- The Washington Times - Thursday, October 24, 2002

Yugoslavia probes arms aid to Iraq
BELGRADE, Yugoslavia Yugoslavia has opened an investigation into businesses that may have violated a U.N. arms embargo on Iraq, a source close to the federal government in Belgrade said yesterday.
Frustrated by a failure to heed warnings, the United States and its NATO allies went public Tuesday with evidence that the Bosnian Serb aircraft firm Orao was supplying military equipment to Iraq via a Yugoslav state company.
"It was engines for Soviet-era MiG-21 warplanes," the source said. Belgrade reacted to the charges by firing a deputy defense minister and the director of Yugoslavia's state import-export company Jugoimport. It also ordered Jugoimport to close its office in Baghdad.
Orao is owned by the Defense Ministry of Bosnia's Serb Republic.

Belarus throws out reformist Russian
MOSCOW A prominent reformist Russian lawmaker was detained and then thrown out of neighboring Belarus yesterday, prompting Russia to express "bewilderment" and demand an explanation.
The lawmaker, Boris Nemtsov, returned to Moscow and blamed Belarus' hard-line President Alexander Lukashenko for the incident.


Bomb injures 7 in Nepalese capital
KATMANDU, Nepal Suspected Maoist rebels detonated a bomb near a shop selling motor parts in a business district in the Nepalese capital yesterday, injuring seven persons, police said.
No one has taken responsibility for the blast, but police blamed Maoist guerrillas fighting against the constitutional monarchy.

Media restrictions considered in Russia
MOSCOW Russia's media would be restricted in reporting on anti-terrorist operations and could not carry rebel statements under a bill passed by parliament's lower house yesterday.
The limitations would likely affect coverage of the war with separatists in Chechnya, which officials refer to as a "counterterrorist operation."

Cuban dissident gets EU rights prize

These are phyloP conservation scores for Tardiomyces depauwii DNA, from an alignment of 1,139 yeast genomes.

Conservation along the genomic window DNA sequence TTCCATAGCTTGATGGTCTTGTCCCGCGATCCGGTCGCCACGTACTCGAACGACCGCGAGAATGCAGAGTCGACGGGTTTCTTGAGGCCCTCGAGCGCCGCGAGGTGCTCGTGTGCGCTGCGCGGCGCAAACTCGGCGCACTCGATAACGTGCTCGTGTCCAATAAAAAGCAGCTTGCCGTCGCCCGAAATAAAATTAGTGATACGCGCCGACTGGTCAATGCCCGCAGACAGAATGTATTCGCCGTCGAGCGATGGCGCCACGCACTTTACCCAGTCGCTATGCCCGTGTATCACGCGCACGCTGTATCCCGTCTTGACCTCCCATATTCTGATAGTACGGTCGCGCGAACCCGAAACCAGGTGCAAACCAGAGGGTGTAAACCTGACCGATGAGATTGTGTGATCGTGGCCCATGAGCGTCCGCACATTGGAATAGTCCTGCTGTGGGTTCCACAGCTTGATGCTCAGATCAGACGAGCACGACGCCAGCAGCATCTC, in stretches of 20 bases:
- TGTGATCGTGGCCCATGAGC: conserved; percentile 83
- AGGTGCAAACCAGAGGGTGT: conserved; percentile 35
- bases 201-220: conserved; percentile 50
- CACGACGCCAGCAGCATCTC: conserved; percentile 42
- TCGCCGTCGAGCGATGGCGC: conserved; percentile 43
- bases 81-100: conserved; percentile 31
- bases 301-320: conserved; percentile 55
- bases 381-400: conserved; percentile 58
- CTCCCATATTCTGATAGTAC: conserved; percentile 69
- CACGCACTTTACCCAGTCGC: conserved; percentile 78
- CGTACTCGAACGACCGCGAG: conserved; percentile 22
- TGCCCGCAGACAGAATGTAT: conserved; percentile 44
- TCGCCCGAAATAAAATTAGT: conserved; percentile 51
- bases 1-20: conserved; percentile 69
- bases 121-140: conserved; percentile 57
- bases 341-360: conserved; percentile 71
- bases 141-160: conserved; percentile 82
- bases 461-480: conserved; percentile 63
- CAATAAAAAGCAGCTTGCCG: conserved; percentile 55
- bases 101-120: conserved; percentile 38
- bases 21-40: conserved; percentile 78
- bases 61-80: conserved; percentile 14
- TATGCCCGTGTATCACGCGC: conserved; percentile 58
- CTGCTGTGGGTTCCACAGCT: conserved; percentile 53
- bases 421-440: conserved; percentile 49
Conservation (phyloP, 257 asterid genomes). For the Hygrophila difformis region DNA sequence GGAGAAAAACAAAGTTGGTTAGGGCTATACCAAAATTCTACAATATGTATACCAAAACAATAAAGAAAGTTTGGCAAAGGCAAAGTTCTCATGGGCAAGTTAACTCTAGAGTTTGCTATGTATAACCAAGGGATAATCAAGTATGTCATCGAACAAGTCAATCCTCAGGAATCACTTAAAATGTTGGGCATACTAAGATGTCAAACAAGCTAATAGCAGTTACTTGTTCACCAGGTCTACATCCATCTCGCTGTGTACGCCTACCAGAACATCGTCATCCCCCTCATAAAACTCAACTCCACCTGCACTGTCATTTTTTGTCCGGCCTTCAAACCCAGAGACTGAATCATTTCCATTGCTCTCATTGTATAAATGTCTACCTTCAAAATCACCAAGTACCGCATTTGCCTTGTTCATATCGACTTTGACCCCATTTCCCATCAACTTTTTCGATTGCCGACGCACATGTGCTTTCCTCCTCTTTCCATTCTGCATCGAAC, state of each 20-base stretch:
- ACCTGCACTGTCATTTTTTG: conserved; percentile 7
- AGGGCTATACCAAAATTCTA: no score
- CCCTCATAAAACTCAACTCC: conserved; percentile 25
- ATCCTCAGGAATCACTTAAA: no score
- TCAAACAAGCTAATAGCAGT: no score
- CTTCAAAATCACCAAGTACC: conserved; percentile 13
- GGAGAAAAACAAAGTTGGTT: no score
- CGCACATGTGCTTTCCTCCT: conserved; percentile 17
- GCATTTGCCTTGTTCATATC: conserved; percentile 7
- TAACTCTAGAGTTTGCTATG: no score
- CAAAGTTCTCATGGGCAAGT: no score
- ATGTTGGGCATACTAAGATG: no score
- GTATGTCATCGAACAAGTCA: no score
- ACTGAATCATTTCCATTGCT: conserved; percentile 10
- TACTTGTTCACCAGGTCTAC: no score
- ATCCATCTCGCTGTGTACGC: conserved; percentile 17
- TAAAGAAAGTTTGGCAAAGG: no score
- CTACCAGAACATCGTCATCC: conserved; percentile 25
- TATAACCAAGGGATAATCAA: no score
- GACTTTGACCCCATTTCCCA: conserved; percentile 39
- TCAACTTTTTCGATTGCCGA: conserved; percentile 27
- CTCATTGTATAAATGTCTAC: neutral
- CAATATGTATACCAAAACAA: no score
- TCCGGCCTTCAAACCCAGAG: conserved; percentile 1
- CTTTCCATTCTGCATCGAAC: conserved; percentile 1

STRASBOURG, France The European Parliament has awarded the European Union's top human rights prize to Cuban dissident Oswaldo Paya, chief promoter of a reform initiative in the communist-run Caribbean island state.
The initiative, known as the Varela Project, became the most serious internal political challenge to date faced by Cuban leader Fidel Castro.
Mr. Paya gets $48,830 with the Sakharov Prize for Freedom of Thought, which will be presented at a ceremony in December.

Bahrain rally urges election boycott
MANAMA, Bahrain Tens of thousands of people attended a rally in support of a boycott of the first parliamentary elections in nearly 30 years in this Persian Gulf nation.
Four political parties are calling for the boycott of today's elections to express opposition to recently adopted changes to the constitution.
An estimated 30,000 people attended the rally, mostly Shi'ite Muslims, a nation of some 400,000 people.

Ferry victim families sue Senegal government
DAKAR, Senegal Families of victims killed in Africa's deadliest ferry disaster have filed a lawsuit against the Senegalese government, accusing it of manslaughter and negligence, the plaintiffs' attorney said.
The suit was filed by an association representing families of 300 victims of the MS Joola. About 1,000 people were killed when the overloaded ferry capsized Sept. 26 off the coast of West Africa.

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